The study is also the first to show in animals that loss of FoxO1 expression in the heart prevents cardiac overgrowth caused by chronically elevated blood pressure. The researchers landed on this discovery after they eliminated FoxO1 from heart cells cultured in the laboratory and observed that the cells no longer increased in size in response to growth-inducing molecules.

“Our observations primarily shed light on understudied mechanisms of pathological heart growth,” Dr. Pfleger said. “Therapeutically, more work is required to properly target FoxO1, since it is intimately involved in the activation of numerous genes associated with heart growth.”

Dr. Pfleger and colleagues next plan to investigate other molecules linked to abnormal heart growth.

“Other factors, in addition to FoxO1, regulate cardiac hypertrophy, and teasing out their roles could give us greater insight into which mechanisms may be most therapeutically relevant,” Dr. Pfleger added.


Other researchers who contributed to the new study include Ryan C. Coleman, Jessica Ibetti, Rajika Roy, Ioannis D. Kyriazis, Erhe Gao, Konstantinos Drosatos, and Walter J. Koch at the Center for Translational Medicine, Department of Pharmacology, LKSOM.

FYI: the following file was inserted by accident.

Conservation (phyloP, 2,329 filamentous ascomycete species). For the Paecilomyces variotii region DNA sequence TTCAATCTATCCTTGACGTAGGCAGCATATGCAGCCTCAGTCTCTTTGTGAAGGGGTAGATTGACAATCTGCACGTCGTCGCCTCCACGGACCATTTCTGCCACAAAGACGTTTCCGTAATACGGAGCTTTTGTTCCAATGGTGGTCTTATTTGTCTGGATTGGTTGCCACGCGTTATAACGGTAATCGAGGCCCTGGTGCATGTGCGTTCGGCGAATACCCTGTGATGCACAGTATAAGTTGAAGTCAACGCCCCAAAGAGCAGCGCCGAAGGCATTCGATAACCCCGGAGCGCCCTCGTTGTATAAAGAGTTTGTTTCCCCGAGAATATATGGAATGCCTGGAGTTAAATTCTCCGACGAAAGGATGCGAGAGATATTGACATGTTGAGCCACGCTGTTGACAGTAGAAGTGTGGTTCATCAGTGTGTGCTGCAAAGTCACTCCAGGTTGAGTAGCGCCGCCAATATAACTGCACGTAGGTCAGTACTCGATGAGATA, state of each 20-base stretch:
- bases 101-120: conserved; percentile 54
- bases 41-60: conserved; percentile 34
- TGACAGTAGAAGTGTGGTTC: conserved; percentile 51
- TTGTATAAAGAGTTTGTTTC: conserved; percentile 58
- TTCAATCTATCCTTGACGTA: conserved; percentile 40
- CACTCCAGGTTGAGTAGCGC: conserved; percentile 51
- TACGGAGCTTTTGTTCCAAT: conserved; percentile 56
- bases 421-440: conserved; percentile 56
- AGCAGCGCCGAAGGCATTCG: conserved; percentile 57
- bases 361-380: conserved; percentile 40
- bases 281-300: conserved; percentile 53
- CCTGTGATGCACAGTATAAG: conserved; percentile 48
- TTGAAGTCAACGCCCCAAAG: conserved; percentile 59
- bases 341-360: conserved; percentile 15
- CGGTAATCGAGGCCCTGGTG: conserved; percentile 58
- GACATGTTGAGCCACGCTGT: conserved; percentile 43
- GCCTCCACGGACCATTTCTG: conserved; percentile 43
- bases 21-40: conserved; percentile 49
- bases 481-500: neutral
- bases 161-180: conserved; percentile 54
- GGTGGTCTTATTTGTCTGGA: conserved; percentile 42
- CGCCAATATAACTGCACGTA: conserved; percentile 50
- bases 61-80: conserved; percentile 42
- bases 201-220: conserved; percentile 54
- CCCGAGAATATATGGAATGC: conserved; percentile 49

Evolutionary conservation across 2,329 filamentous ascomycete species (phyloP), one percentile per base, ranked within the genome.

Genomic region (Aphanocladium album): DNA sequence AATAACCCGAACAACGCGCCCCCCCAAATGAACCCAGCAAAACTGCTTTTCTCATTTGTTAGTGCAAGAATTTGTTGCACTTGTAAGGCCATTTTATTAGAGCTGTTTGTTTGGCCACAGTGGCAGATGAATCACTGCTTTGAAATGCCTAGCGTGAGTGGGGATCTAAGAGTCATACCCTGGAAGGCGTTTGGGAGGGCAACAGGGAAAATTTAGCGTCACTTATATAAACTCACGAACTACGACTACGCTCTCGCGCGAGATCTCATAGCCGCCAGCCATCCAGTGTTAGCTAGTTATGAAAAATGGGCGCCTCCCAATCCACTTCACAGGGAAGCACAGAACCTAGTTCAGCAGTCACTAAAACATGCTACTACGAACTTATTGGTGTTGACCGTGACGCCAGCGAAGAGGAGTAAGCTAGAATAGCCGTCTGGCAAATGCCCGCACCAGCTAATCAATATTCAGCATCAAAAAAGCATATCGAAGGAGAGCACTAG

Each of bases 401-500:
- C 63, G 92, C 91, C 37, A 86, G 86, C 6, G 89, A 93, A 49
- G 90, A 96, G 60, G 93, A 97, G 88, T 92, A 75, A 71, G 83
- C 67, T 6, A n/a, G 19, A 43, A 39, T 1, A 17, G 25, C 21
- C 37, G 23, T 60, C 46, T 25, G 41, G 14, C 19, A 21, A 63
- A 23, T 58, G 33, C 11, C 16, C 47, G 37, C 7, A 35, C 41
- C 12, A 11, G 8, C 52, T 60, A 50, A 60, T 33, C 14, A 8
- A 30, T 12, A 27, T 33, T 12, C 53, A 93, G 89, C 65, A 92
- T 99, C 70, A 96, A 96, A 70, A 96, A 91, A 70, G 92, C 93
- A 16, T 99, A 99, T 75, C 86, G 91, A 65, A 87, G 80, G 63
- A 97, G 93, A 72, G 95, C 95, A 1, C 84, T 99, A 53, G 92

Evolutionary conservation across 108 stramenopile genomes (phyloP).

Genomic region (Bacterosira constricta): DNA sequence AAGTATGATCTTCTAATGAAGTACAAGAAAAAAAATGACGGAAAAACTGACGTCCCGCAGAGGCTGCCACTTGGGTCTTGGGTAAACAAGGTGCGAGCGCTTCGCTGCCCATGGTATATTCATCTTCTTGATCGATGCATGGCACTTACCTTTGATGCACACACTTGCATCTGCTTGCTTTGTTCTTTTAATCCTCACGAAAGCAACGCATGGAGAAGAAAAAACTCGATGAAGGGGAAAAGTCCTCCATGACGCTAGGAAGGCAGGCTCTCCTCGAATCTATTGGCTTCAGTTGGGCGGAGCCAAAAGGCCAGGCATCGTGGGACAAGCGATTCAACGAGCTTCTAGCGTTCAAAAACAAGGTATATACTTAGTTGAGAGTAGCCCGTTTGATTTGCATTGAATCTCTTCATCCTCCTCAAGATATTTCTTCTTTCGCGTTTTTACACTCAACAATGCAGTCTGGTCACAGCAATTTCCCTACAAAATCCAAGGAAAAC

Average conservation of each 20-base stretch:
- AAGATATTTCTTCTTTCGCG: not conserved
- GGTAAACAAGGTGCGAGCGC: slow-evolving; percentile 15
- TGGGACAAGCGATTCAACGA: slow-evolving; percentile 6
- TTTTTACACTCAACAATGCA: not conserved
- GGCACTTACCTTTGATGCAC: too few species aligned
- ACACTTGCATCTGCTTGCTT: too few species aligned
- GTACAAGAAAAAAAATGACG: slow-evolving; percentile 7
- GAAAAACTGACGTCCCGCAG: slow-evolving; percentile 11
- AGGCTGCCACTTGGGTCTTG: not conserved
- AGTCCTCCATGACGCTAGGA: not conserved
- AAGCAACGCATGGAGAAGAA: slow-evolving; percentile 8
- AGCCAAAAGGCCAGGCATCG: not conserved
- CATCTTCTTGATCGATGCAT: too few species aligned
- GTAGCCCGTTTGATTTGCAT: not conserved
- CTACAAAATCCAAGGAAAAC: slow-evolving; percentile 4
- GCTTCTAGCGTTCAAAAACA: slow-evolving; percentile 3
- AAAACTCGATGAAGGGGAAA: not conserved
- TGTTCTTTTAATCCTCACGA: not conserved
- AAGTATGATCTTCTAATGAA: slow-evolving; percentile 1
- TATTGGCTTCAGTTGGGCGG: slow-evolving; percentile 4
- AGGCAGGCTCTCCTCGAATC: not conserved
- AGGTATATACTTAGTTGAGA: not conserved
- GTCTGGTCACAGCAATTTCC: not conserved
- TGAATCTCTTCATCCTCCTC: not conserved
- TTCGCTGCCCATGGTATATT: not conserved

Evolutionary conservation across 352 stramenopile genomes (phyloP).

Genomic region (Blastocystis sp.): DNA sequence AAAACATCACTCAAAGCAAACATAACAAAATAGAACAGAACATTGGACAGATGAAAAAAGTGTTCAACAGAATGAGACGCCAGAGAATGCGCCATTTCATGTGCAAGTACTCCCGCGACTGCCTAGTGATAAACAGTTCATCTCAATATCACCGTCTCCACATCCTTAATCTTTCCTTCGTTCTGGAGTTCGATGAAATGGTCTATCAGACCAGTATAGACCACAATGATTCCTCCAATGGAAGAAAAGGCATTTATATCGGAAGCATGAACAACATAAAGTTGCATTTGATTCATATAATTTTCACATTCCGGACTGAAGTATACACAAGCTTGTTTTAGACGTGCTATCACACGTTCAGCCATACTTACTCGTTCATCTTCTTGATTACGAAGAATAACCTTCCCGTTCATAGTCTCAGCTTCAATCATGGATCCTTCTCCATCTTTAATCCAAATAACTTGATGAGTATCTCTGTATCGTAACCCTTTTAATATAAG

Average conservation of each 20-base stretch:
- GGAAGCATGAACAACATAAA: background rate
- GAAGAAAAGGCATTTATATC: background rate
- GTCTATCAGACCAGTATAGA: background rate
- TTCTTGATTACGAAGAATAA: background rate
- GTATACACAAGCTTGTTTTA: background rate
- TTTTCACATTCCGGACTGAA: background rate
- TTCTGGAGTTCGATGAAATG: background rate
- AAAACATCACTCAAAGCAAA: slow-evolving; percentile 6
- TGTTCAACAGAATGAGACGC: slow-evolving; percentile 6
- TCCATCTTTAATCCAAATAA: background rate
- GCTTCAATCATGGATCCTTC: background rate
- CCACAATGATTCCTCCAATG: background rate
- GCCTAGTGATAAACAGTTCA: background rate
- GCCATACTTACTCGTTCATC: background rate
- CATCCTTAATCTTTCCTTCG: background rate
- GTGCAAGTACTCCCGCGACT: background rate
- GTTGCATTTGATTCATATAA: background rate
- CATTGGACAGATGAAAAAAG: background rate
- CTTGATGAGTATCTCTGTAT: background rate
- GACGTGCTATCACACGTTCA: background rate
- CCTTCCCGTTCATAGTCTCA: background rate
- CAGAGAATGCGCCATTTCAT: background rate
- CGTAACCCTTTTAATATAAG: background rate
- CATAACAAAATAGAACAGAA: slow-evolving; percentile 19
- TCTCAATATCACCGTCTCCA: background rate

The research was supported in part by funding from the National Institutes of Health and the American Heart Association.

About Temple Health

Temple University Health System (TUHS) is a $2.2 billion academic health system dedicated to providing access to quality patient care and supporting excellence in medical education and research. The Health System consists of Temple University Hospital (TUH); TUH-Episcopal Campus; TUH-Jeanes Campus; TUH-Northeastern Campus; The Hospital of Fox Chase Cancer Center and Affiliates, an NCI-designated comprehensive cancer center; Temple Transport Team, a ground and air-ambulance company; Temple Physicians, Inc., a network of community-based specialty and primary-care physician practices; and Temple Faculty Practice Plan, Inc., TUHS’s physician practice plan comprised of more than 500 full-time and part-time academic physicians in 20 clinical departments. TUHS is affiliated with the Lewis Katz School of Medicine at Temple University.

Temple Health refers to the health, education and research activities carried out by the affiliates of Temple University Health System (TUHS) and by the Katz School of Medicine. TUHS neither provides nor controls the provision of health care. All health care is provided by its member organizations or independent health care providers affiliated with TUHS member organizations. Each TUHS member organization is owned and operated pursuant to its governing documents.

It is the policy of Temple University Health System that there shall be no exclusion from, or participation in, and no one denied the benefits of, the delivery of quality medical care on the basis of race, ethnicity, religion, sexual orientation, gender, gender identity/expression, disability, age, ancestry, color, national origin, physical ability, level of education, or source of payment.